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Rise of Heresies

And God said, “Let there be light,” and there was light. 4 And God saw that the light was good. And God separated the light from the darkness.

Genesis 1:3-4

Watch Week Three, Day Two

responding to false teachings

Imagine someone comes into your community teaching and gaining a following. Their teaching seems to be good at points, consistent with the truths that have been handed down to you; but in other very real ways you recognize that this teaching violates truths of the gospel. How would you respond? In the early years of the church, the community of faith was faced with exactly this challenge as numerous heresies came to the forefront. A heresy is false teaching that denies a core truth of the Christian faith. How would the church, still so young, respond to these false teachers? With the rise of so many heretical teachings, how would the truth of the Christian faith prevail?

The early church had a number of heresies to contend with and address. One such heresy was Gnosticism.

what is gnosticism?

The word Gnosticism comes from the Greek word gnosis. Gnosis means knowledge. It should be noted that there were many different streams of Gnosticism, but generally speaking, Gnostics believed they possessed a secret knowledge concerning salvation. According to Gnosticism, the material world was not something created to be “good” (Genesis 1), but, rather, something to be escaped. Our bodies were also seen as evil. In order to experience salvation, Gnostics believed a “spiritual messenger” must give us this secret knowledge. This knowledge would then free you from the bonds of this material world. Christian Gnostics said that Jesus was the One who had come to deliver this knowledge. Seeing the physical body as evil, Christian Gnostics believed that Christ only appeared to have a human body. They also believed that Christ did not actually die.

Early church leaders vehemently opposed the Gnostic heresy. Why? Church leaders recognized that with Gnosticism, core beliefs of the Christian faith were at stake. These beliefs include the incarnation and humanity of Christ, His atoning death, and the hope of the risen Christ. In denying the goodness of the body and material creation, Gnostics also denied beliefs concerning the resurrection of the body for all in Christ, understanding God as Creator and sustainer of the world, and recognizing God’s commitment to renew all of creation. This was no small error, but one that was seen as a severe attack on the core of the Christian faith. The leaders of the church had to respond.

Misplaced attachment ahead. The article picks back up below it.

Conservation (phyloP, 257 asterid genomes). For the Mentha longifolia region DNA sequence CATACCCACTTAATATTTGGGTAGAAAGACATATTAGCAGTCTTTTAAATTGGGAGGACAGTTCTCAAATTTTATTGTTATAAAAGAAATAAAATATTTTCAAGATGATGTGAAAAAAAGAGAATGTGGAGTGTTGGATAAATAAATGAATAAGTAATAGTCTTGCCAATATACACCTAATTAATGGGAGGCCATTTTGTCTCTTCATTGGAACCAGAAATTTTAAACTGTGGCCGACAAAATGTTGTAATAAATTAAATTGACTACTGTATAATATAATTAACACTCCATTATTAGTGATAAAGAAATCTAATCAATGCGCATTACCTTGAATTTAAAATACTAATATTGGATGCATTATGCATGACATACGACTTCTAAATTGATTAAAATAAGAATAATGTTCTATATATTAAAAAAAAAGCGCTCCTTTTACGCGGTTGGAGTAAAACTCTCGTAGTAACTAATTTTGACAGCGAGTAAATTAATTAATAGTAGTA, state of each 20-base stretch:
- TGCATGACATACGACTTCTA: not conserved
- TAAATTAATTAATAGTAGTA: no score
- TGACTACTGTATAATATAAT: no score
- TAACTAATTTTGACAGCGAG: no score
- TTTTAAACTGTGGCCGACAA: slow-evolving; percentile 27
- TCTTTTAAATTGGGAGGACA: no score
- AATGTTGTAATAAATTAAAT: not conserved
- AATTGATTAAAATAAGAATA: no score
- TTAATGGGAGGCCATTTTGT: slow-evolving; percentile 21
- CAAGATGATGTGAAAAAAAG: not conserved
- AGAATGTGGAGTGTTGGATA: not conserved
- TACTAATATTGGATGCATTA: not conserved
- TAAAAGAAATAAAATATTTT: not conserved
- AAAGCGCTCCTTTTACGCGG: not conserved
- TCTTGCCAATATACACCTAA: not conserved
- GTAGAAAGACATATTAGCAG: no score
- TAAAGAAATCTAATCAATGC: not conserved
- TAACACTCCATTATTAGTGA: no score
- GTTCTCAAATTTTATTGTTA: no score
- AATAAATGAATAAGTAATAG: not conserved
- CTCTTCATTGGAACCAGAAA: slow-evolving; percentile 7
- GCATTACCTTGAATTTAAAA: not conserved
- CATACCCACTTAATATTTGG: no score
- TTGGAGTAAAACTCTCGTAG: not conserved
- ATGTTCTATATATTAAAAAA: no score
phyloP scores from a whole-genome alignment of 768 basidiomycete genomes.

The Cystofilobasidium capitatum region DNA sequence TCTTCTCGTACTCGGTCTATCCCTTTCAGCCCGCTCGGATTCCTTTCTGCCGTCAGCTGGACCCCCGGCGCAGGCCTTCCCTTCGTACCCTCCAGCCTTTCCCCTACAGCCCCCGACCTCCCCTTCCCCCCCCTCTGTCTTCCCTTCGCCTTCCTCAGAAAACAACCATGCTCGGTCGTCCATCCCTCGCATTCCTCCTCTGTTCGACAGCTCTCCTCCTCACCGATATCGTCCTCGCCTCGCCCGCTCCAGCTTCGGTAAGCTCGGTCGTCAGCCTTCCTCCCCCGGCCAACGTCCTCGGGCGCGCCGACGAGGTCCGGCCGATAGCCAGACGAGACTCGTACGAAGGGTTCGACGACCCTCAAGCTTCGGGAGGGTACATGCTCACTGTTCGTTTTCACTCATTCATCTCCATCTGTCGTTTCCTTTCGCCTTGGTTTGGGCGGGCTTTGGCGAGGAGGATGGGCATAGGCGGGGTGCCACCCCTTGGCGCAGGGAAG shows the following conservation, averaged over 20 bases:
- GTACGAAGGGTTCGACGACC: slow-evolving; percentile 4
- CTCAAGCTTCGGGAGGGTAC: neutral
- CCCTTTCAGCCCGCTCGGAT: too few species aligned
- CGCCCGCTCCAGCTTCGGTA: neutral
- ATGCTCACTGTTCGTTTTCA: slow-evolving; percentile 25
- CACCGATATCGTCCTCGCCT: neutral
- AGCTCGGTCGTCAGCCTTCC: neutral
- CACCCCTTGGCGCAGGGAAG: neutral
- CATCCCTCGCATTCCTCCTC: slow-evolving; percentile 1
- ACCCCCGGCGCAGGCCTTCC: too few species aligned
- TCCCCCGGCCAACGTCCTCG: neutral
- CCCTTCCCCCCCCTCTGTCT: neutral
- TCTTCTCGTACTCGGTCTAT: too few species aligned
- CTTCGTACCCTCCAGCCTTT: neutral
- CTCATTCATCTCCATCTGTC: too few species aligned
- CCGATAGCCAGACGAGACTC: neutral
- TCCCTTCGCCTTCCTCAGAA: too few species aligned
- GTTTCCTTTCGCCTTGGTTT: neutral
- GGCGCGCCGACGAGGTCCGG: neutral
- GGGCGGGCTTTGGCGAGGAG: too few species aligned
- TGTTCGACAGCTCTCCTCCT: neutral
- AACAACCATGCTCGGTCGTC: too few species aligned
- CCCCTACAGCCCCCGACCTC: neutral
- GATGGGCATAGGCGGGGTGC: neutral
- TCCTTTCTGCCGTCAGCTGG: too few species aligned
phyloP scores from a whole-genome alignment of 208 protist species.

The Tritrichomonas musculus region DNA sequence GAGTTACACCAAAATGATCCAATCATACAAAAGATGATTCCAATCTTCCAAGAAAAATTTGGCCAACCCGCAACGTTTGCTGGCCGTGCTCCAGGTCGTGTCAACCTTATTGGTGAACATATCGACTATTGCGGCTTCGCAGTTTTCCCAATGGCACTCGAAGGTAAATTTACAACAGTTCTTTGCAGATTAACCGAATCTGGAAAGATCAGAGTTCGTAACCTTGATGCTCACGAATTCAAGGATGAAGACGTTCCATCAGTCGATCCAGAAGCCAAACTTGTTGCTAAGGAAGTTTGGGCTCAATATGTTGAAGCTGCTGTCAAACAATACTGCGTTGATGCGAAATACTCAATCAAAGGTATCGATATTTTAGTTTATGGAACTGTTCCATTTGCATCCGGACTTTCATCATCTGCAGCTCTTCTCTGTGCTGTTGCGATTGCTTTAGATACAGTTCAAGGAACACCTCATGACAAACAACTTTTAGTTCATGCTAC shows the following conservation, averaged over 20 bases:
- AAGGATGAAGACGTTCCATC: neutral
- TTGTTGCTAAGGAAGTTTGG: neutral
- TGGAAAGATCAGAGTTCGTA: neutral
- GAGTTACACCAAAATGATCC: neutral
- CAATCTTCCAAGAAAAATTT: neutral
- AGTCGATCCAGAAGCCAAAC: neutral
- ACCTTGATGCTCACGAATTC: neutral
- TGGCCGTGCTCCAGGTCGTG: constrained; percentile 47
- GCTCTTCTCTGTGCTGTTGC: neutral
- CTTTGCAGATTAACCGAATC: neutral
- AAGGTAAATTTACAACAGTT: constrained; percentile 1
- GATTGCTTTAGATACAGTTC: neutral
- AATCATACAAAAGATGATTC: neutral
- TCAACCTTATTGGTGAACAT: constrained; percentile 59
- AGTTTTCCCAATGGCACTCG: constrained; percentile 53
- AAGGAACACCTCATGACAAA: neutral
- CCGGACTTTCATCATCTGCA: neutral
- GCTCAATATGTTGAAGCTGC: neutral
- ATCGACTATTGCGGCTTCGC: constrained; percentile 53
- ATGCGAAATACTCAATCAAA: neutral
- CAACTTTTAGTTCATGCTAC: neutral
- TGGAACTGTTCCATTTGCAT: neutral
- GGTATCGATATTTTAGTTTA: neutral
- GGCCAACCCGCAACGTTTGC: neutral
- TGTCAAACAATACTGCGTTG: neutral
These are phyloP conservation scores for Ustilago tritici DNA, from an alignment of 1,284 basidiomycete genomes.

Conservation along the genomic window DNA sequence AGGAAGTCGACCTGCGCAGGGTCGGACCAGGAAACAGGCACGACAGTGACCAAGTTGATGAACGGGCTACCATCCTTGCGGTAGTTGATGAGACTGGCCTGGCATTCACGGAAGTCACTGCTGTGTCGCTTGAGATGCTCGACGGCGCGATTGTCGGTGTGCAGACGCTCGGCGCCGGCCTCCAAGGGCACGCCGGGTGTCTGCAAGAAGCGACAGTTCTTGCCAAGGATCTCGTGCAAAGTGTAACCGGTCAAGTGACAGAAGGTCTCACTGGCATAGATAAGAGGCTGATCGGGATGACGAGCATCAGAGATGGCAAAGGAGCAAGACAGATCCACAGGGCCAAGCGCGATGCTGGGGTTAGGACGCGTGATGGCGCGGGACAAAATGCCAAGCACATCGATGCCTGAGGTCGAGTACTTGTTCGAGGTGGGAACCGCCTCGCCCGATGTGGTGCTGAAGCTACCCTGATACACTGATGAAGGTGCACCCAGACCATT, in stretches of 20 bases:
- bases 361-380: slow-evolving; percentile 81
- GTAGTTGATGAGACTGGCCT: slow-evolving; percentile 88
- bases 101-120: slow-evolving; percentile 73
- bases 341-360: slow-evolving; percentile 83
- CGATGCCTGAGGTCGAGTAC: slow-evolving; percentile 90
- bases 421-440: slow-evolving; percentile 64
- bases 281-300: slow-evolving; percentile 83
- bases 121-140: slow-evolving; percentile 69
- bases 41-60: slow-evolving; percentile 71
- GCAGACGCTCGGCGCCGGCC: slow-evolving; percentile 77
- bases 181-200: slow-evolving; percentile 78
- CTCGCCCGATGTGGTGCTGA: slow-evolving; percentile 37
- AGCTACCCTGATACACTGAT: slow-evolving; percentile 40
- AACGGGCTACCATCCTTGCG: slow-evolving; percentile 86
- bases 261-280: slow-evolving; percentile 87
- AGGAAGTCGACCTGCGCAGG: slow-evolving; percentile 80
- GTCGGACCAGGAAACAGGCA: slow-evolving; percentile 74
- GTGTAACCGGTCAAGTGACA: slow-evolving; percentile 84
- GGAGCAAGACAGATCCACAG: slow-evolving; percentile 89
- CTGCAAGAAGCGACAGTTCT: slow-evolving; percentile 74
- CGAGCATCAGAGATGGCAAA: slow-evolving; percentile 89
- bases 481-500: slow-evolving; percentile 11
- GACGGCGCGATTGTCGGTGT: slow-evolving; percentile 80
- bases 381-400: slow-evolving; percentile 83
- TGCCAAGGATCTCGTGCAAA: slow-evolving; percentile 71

how did the church respond to heresies?

In combating heresies, the early church had to thoughtfully articulate the core, central beliefs of Christianity. They looked to what is called the “rule of faith” or “measuring stick” for right, true beliefs. The rule of faith is the core beliefs given from the apostles concerning the basics of the Christian faith. This consisted of the shared teachings of Jesus and about Jesus, passed on from the earliest followers of Jesus. In other words, before there was even an agreed-upon canon of Scripture, there was a core teaching passed on from the apostles articulating the faith. The church, looking to this rule of faith, was able to identify what was heretical and outside the bounds of orthodox beliefs. The word orthodox refers to the right teachings or right beliefs of the faith.

As we shall see, as challenges to the faith passed on from the apostles arose, it became necessary for the church to gather at church-wide (ecumenical) councils for the purpose of articulating the orthodox beliefs of the church. At these councils, listening to the leading of the Spirit in community, the church articulated what was right belief and what was deemed to be heretical.
At the same time, the writings of the apostles and their followers were being circulated among the churches. There is very early testimony that these gospels and epistles were being read in worship right alongside the books of the Old Testament. This was the emergence of a canon of Scripture—including the New Testament with the Old Testament. These writings articulated the rule of faith and pointed believers to the orthodox beliefs of the Christian faith.

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What would you name as the core, basic beliefs of the Christian Faith? How have these beliefs influenced your life?

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